Give credit where it's due to that bench, however. The Sixers got a nice jolt from their backups in Utah, primarily in the form of T.J. McConnell and Jonah Bolden.

The former's success was pretty astounding because it appeared as though no one on the Jazz read the scouting report on Philadelphia's backup point guard. Utah allowed him to walk into his favorite spot around the right elbow, and he just punished them for conceding those midrange looks. I can understand wanting to let McConnell beat you rather than one of the Sixers' stars, but that's the last shot you want to give him if that's the strategy.

Bolden's night was a bit more up and down, and he had a horrendous foul on Kyle Korver as he nailed a three late in the shot clock as the first quarter came to a close. I was half expecting Brown to bench him for the rest of the night after that, because his tolerance for mental mistakes from young guys is pretty low.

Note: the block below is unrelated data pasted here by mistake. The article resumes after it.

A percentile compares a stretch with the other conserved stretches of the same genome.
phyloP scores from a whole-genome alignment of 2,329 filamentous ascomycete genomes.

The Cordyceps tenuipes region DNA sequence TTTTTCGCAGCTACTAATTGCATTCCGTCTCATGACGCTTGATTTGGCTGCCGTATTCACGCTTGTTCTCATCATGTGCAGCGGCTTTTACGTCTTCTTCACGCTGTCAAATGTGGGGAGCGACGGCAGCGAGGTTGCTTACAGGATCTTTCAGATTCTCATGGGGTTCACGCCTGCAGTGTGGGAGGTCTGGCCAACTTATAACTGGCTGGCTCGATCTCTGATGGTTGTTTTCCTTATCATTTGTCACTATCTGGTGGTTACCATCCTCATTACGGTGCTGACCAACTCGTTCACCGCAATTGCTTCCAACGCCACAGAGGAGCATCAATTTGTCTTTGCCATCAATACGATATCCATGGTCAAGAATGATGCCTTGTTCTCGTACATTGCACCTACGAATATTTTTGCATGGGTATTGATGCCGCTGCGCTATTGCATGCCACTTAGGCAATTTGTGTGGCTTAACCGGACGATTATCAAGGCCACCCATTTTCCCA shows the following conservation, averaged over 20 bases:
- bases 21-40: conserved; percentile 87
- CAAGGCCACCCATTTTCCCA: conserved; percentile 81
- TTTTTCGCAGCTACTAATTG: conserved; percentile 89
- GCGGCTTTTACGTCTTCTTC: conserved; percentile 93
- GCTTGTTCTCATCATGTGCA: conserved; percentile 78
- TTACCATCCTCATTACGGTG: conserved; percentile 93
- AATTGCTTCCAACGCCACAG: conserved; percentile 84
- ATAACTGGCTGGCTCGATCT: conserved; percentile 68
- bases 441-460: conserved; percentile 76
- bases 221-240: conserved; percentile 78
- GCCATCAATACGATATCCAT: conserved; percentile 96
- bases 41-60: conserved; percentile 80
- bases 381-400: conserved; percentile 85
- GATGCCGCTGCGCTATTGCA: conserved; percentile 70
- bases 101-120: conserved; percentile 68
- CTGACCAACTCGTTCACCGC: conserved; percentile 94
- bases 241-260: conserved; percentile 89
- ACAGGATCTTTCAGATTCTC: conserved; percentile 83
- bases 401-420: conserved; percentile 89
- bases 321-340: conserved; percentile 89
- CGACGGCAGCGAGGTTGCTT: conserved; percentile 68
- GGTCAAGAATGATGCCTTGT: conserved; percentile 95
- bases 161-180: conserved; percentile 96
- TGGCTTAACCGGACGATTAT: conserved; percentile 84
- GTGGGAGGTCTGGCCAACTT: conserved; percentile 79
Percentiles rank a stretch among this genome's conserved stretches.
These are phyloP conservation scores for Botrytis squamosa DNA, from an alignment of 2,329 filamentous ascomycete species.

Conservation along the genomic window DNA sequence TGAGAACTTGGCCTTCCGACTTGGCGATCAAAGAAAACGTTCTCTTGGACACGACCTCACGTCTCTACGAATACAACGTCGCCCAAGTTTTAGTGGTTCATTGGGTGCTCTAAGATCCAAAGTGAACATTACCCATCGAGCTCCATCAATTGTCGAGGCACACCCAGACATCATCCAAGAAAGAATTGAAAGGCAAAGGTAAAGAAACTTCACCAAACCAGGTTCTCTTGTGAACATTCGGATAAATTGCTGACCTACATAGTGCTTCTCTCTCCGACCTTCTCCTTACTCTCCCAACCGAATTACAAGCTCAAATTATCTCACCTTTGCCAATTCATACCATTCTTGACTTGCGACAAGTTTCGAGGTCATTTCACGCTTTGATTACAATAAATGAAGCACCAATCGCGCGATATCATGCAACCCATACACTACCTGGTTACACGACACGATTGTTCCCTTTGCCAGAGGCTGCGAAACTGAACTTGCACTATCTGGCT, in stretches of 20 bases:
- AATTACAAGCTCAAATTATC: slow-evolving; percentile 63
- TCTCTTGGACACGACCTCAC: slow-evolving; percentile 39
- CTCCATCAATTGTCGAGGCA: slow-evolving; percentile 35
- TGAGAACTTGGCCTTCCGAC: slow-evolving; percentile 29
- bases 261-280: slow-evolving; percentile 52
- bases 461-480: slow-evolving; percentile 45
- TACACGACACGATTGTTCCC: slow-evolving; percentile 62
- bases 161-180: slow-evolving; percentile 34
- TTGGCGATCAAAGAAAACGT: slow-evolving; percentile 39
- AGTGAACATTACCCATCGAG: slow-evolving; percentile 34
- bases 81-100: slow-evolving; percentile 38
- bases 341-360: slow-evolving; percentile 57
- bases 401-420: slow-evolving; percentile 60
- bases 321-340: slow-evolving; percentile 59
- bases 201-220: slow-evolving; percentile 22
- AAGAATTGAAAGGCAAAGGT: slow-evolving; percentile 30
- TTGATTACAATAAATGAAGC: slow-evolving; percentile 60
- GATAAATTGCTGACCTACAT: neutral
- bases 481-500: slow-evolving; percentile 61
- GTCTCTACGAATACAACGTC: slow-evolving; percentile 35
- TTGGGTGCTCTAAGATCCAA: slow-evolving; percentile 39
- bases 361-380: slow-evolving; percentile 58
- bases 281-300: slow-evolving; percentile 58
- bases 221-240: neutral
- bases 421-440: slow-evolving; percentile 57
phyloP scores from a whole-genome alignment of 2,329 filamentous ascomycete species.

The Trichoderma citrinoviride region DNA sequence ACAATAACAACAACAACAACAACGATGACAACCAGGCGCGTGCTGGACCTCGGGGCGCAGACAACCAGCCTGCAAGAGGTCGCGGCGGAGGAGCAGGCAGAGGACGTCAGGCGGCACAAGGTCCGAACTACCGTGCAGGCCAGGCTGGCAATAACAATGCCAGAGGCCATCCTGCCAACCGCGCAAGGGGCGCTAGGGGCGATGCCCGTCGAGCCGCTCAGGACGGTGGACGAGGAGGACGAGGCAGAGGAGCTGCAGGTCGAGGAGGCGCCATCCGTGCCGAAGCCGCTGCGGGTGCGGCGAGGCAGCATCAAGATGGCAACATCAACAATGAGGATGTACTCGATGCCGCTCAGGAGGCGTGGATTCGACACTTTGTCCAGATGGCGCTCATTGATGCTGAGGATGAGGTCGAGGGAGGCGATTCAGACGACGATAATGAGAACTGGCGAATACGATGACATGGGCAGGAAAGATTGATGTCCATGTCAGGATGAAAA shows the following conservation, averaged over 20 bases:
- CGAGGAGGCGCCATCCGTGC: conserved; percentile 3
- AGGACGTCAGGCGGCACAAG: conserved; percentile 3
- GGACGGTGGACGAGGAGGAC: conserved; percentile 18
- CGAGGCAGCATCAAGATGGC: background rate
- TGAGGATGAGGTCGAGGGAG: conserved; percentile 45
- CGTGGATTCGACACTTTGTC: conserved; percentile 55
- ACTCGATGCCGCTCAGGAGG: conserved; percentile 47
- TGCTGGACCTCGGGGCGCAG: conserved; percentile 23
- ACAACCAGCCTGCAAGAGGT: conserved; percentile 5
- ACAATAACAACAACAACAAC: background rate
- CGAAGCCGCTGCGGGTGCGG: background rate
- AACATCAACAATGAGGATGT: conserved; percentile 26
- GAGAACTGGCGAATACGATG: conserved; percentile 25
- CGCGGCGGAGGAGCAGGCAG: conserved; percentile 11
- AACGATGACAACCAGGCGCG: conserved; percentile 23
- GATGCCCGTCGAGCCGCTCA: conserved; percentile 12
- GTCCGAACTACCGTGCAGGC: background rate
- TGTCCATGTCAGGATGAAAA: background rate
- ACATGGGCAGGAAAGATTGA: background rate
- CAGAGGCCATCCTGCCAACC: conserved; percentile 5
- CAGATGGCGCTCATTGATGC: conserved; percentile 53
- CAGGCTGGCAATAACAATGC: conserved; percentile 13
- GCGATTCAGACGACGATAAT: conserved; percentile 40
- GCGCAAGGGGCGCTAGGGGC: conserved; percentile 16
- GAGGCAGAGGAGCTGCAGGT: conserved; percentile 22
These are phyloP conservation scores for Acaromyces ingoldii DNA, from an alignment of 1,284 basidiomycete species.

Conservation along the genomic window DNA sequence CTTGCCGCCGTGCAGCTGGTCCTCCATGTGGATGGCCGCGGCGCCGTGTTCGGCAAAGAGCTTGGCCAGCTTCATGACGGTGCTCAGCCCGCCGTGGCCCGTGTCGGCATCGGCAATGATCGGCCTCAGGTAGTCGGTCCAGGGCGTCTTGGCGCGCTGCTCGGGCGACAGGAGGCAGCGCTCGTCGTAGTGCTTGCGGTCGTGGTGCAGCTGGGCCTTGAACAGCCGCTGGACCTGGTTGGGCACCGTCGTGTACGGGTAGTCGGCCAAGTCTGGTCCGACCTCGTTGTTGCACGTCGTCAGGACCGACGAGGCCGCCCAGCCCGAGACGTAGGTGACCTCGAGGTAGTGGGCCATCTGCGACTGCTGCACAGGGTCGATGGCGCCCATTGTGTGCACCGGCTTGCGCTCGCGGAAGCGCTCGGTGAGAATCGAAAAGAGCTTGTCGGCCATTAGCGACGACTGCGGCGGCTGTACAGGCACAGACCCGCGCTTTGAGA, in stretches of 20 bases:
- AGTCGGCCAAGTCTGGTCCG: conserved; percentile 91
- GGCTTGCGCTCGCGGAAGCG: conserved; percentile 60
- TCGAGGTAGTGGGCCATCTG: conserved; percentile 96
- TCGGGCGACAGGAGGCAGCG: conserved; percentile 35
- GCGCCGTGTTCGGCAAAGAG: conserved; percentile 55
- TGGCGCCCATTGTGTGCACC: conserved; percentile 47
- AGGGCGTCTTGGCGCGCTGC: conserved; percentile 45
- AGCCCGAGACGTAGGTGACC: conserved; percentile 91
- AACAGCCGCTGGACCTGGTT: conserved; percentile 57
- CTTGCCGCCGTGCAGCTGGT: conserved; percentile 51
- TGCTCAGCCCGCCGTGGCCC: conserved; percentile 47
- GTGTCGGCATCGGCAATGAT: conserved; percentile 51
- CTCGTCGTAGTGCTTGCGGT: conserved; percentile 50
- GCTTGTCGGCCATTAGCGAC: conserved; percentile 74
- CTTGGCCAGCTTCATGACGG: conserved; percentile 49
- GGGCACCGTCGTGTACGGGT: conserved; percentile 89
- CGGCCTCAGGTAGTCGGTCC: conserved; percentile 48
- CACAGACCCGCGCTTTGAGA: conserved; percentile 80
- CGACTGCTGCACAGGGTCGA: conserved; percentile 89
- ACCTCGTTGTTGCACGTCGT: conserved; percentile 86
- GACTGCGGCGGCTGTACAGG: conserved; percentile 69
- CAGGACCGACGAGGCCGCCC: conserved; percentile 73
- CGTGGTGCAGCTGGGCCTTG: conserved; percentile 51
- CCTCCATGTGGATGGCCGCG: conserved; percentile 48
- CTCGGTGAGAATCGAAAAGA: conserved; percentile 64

But say this about young Bolden — the kid competes, and that mentality combined with his length and athleticism can make for some devastating defensive plays. He's not going to drop his head because he missed a shot or an assignment, and he's ready to bring the same energy no matter what happened on the previous play.

So far, I've been more impressed with the plays that aren't blocked shots for Bolden. He's lanky and looks like he should get moved off his spots, but he has good core strength and has shown the ability to hold his ground when necessary. Combine that with the shot-blocking instincts and you have the makings of a real player. 

Ben Simmons can be a killer on defense

Yes, Simmons' jumper is going to be at the center of discussion for almost his entire career. But Thursday was a good example of how good he can be right now even though he doesn't have it.